Wednesday, April 8, 2015

Has society and our world become too complex for the majority of people living in it?

This post emerges out of a little frustration that I've been having with my aging parents. But that frustration got me to asking how other people who have even a little cognitive decline can manage to keep everything straight? Allow me to elaborate by example. My parents recently sold a plot of land in Idaho. In order to get the deal done, dad had to furnish the water rights that were issued forty years ago, and my dad has to get the original power of attorney that he did back in 2006 for my mom (who has dementia) because a copy won't do. The title company insists, "It has to be the original." I managed to find the water rights certificate, but getting a hold of the original power of attorney is going to be some effort considering that my dad stored documents in shoe boxes for years, and he's never been good at organization even when his mind was firing at 100%.

Just trusting someone's word that good enough is good enough "used" to work for people...you know, back in the seventies. Nowadays life is significantly more complicated. There are passwords for every single website out there, and you've got to have a different one and a different user name to give yourself better protection against hacks and fraud. I myself have about seventy passwords, and yes, they are all different. Sometimes I get confused and have to have them reset. It's driving me crazy.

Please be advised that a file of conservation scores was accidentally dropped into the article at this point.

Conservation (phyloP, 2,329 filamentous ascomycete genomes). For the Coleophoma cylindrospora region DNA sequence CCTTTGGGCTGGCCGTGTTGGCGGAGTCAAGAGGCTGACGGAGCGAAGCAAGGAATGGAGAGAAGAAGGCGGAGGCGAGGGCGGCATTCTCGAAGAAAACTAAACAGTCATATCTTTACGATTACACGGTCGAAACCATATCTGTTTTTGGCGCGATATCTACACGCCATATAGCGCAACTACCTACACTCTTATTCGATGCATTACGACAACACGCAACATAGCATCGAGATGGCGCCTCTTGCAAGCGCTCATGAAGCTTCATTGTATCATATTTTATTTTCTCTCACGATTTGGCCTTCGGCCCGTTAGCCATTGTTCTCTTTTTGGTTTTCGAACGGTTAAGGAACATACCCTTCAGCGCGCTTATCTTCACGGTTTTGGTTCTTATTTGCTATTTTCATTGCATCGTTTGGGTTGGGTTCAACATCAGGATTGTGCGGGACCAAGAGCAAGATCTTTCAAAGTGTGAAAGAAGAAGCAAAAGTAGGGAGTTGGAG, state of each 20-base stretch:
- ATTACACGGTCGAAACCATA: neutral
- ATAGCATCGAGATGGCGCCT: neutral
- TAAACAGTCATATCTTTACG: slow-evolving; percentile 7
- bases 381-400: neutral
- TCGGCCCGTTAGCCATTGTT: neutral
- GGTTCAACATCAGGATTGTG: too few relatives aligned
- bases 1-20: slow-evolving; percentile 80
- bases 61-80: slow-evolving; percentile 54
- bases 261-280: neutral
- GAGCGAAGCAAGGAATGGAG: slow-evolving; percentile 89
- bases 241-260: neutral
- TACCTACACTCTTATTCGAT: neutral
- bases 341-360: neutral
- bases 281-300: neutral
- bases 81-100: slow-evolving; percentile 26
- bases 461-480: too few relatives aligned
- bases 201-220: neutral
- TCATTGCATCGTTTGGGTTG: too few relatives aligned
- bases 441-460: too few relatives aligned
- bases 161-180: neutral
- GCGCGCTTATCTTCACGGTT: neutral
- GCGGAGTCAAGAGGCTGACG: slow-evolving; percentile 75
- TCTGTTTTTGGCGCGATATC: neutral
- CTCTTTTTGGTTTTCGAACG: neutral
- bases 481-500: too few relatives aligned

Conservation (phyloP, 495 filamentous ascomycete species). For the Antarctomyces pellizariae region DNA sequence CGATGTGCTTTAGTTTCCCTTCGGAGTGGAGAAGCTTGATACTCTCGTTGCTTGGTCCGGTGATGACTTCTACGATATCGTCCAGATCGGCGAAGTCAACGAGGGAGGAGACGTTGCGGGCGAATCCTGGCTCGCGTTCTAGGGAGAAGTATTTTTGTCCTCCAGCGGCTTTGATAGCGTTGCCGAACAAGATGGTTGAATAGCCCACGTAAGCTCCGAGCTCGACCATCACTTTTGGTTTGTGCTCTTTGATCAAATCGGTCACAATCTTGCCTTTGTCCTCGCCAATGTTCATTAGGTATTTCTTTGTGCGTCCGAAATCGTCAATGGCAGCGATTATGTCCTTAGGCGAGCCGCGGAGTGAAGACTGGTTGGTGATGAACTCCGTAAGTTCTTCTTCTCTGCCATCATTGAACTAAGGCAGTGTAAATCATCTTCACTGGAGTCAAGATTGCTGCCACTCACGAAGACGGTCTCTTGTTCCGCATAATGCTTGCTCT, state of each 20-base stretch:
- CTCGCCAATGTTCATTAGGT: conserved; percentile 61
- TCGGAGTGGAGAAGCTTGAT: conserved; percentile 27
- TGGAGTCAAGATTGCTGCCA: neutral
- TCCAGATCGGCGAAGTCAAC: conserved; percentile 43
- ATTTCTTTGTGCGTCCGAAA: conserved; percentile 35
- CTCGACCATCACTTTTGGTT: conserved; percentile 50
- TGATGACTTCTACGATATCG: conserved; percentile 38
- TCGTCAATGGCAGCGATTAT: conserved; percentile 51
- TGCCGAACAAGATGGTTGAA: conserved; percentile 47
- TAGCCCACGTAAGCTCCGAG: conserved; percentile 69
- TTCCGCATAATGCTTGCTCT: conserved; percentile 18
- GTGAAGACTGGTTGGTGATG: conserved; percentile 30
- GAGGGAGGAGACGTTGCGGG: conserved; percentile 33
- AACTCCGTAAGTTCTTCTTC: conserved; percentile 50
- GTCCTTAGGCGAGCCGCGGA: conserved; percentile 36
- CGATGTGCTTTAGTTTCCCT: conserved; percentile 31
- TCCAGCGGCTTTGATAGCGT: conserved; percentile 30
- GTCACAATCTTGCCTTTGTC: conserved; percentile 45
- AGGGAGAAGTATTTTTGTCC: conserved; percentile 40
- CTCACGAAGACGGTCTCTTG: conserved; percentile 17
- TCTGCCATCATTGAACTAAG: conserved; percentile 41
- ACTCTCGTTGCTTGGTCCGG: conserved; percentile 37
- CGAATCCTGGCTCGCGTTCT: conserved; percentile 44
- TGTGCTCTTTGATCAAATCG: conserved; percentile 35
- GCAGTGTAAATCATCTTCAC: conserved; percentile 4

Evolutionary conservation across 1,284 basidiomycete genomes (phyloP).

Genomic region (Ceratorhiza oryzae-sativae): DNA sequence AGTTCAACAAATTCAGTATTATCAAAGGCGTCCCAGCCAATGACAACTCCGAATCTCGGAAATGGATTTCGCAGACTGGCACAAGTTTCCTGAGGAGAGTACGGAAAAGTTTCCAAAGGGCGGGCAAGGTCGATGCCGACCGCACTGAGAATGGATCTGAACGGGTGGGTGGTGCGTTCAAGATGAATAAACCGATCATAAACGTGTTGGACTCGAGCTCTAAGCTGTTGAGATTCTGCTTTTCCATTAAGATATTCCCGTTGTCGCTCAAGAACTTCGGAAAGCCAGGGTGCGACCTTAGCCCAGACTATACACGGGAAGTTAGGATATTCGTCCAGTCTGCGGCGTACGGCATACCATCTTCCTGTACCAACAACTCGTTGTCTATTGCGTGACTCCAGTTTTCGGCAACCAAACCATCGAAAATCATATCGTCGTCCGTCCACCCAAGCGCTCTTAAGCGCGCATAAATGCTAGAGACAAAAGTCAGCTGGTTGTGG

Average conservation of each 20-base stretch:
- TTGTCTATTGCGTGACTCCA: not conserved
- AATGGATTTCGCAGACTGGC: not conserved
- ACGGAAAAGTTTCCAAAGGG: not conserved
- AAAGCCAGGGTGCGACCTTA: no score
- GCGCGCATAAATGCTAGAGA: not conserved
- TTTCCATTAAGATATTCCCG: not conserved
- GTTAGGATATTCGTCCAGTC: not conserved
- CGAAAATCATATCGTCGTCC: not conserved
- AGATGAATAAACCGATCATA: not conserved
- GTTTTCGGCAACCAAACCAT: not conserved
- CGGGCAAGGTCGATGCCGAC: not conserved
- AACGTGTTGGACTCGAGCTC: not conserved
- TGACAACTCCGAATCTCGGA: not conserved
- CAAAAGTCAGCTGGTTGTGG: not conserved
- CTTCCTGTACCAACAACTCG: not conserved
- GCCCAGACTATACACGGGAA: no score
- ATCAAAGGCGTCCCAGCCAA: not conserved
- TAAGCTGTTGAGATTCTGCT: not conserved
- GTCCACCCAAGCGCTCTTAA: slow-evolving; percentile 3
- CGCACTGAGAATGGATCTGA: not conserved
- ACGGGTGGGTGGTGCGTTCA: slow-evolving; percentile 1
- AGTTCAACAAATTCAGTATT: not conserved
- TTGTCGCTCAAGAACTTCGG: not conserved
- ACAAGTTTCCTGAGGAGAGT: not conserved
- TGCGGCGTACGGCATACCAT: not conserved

What about tasks associated with daily living? When I see what it takes for my parents to get going (they don't have much energy these days) I realize that beyond getting out of bed and washing their bodies and feeding, they need to shop for their food, they need to know how to use the remote control that powers their satellite television, they need to know what time of year it is so that they can get taxes done, they need to get maintenance on their car, they need driver's licenses and picture I.D.'s renewed, they need to pay all the bills that come in, and the house needs cleaning. Of course we've hired help, but there are other duties on top of all this.

These days for the dog to get washed by a dog washer, it has to have certificates that say it is healthy and has all of its shots. This means an appointment has to be made with a veterinarian, certificates need to be collected, and they need to be stored in an area where they are readily retrievable to hand over to the damn dog washer. Whatever happened to the day when people would just wash your dog because it was dirty?

The car needs to be inspected once a year for certificates related to pollution and safety inspection. You need insurance on everything. Then there are doctor's appointments and filling out paperwork for medicare. Let's not forget that the furnace filters need to be changed, smoke detectors need new batteries, water softener needs salt, light bulbs need changing, clothes need to be washed, bedding needs to be changed, and drugs need to be picked up at the pharmacy.